Kubrick very purposefully handed this project to his friend with a very specific outline (including musical scores) to be completed after his death. One of his underlying themes is to question the very emotional agenda informing the majority of films, and certainly those of Spielberg. On one level the movie is a debate over our motivations for going to the movies, whether to open ourselves to unique points of view or merely to have our familiar button’s pushed?
The tension comes to a crest in the last scene, which has sparked numerous debates and harsh criticism, but which embodies the movie’s essential paradox. Some have criticized it for catering to Spielberg’s emotional agenda by leaving us on a note that’s overly sentimental. With the exception of this film, I’ve often thought that Spielberg’s films would benefit by cutting out the last 15 minutes of ‘tying it all up.) I believe, however, that this conclusion is inevitable to the degree that we identify with the character of the automata (played brilliantly by the young Haley Joel Osmet) instead of seeing that the overall outlook of the film, from the beginning shots of a drowned city to the final one of the lights going out, is that humanity is quite likely a species doomed to be a figment of memory in an otherwise indifferent universe..
So fuckin sick of that overrated Kubrick. I can’t get through any of his movies without being bored to tears. Gilliam is even.
Comparing Spielberg with Kubrick is like comparing McDonald’s to a five-star restaurant. Those two are not even close to being in the same f..ing league.
A.I. is kind of proof of that. You can clearly see that the beginning is typical Kubrick hard sci-fi stuff, and then it suddenly veers into “Pinocchio as a robot”.
Don’t get me wrong, I’ve always thought that Spielberg was a pioneer in a lot of cinematic stuff. He’s often the first to experience new techniques and then everybody else just follows in his footsteps, but when it comes to intellectual content, you might as well try to compare Walt Disney and Friedrich Nietzsche.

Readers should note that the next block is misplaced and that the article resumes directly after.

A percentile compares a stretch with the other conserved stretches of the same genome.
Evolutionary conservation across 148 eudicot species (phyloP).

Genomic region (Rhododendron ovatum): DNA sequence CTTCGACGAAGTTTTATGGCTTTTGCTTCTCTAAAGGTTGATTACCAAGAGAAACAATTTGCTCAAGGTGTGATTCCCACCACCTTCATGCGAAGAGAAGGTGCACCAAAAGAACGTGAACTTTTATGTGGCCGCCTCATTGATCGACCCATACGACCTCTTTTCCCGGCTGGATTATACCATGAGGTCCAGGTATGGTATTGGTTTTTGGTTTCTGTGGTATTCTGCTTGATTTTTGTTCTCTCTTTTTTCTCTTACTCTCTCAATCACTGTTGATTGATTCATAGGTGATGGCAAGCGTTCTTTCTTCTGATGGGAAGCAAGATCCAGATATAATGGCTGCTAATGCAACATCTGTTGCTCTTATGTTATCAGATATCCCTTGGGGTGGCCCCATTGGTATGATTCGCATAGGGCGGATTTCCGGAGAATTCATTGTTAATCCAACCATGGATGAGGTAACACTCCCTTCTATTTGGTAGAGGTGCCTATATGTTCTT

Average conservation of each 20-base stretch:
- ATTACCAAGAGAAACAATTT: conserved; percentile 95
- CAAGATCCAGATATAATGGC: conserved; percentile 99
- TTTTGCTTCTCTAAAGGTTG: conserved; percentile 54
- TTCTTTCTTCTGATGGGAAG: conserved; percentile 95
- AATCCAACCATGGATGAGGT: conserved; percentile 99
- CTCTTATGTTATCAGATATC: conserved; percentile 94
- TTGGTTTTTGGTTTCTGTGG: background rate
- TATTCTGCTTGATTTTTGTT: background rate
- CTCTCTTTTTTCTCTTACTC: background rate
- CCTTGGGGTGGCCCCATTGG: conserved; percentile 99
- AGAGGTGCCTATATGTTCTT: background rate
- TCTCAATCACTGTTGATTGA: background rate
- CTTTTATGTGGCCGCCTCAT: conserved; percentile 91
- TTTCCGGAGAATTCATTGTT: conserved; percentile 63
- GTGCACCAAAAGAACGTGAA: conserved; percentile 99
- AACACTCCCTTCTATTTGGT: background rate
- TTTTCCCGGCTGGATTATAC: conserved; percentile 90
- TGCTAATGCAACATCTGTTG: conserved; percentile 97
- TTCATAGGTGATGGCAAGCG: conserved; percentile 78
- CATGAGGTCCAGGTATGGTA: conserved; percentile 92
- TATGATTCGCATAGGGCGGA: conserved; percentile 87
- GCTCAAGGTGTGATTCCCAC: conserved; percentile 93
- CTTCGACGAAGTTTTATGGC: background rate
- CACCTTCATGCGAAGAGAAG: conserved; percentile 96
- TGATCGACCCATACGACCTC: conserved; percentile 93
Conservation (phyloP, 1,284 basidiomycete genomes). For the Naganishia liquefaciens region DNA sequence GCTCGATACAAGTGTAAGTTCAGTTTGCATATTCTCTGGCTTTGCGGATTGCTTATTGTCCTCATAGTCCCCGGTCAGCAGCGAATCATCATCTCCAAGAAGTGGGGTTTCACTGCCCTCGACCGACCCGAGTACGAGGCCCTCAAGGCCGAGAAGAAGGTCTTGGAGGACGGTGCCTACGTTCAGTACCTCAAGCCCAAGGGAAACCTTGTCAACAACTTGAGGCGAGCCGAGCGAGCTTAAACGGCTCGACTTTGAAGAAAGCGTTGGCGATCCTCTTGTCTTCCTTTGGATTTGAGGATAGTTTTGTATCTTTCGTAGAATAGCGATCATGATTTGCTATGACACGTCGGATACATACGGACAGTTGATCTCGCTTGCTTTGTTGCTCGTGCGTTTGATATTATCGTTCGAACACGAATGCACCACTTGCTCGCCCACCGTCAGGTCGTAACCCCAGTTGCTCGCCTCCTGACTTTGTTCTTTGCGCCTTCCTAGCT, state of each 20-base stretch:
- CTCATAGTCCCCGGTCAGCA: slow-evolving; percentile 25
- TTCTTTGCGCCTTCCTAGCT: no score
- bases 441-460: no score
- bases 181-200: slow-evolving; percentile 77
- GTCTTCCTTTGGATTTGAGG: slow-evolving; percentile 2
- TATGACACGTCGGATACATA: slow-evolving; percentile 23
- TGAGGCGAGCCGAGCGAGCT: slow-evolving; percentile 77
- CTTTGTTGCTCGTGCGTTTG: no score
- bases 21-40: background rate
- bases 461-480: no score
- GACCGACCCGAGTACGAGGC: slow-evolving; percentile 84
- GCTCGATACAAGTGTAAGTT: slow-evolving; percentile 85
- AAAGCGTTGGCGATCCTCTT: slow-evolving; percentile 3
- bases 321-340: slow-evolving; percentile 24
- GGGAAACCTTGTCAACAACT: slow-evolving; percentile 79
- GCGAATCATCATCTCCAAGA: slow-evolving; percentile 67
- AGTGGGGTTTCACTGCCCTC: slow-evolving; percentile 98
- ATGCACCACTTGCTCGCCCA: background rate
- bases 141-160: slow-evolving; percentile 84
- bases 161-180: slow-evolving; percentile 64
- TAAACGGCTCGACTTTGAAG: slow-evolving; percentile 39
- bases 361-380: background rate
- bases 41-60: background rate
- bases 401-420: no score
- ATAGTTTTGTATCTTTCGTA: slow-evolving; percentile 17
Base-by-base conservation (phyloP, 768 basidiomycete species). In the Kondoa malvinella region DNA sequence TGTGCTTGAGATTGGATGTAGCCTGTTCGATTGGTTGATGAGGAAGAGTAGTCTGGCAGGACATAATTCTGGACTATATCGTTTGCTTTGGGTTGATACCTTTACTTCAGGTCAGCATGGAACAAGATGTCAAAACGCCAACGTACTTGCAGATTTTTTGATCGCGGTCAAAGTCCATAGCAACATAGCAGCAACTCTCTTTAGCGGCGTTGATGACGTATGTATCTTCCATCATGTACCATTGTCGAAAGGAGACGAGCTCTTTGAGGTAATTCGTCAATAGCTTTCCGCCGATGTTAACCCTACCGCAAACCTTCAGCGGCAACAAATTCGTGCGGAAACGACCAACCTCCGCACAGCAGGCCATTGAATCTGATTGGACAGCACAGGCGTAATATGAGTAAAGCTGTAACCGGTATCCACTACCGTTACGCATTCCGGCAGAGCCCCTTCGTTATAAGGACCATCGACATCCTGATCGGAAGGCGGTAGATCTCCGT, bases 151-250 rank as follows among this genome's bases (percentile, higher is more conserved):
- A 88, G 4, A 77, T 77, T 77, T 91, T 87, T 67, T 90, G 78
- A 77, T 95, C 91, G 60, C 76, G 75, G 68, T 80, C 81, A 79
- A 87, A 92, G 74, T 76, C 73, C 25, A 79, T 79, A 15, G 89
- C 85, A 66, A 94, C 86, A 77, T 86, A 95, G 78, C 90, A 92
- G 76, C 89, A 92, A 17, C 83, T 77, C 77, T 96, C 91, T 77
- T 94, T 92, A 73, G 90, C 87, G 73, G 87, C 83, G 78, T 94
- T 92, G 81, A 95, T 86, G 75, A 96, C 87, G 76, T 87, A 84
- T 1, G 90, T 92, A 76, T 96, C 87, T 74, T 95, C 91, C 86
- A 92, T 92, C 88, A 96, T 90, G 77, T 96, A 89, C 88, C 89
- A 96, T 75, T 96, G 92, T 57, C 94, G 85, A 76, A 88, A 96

Fine, Kubrick makes you think. Spielberg makes you feel warm and fuzzy. We will stipulate to this being fact. Still, count me among the many who don’t always want to be intellectually challenged by a movie. Sometimes I like mind candy. This may be horrifying to an intellectual like Terry Gilliam, who I greatly admire and have enjoyed in both his mind candy work with Monty Python and his challenging works like Brazil, but that’s ok. I don’t care. Living a high minded life nonstop is oppressive and sometimes a bit of escapism and even an easy understanding that in pure horror, such as the Holocaust, there were glimpses of humanity it is ok to allow oneself to be dumbed down. That does not make it endemic.
In other words, get over yourself, Terry.
To people who get bored to tears with any of Kubrick movies; go watch iron man or any Marvel crap, those are probably more suitable for you.
Comparing Kubrick and Spielberg is akin to comparing Lennon and McCartney. Both are great. One is “the thinker,” and one makes “silly love songs.” But both of them are great artists.
Some people will prefer Kubrick because they like the hidden messages, and because they to be made to think. Some people will prefer Spielberg because he is a master story teller who can tell a story better than anyone. Both are great artists – and some will prefer one over the other.
Terry Gilliam is a thinker. His movies also make you think – so it is not surprising who he prefers.
This isn’t a zero-sum game, y’all. It is iminently possible to recognize the art of both of these directors without denigrating the other.
Gilliam strikes me as the simplistic one in attempting to make his point. He quotes Kubrick, stating that Schindler’s List “is about success. The Holocaust was about failure”—the “complete failure,” Gilliam adds, “of civilization.”
Well, of course, the Holocaust is about about human failure. But only someone with a very shallow mind could miss that, even within the midst of horror, there can still be found tremendous acts of human greatness and, yes, success. Those stories should certainly be told.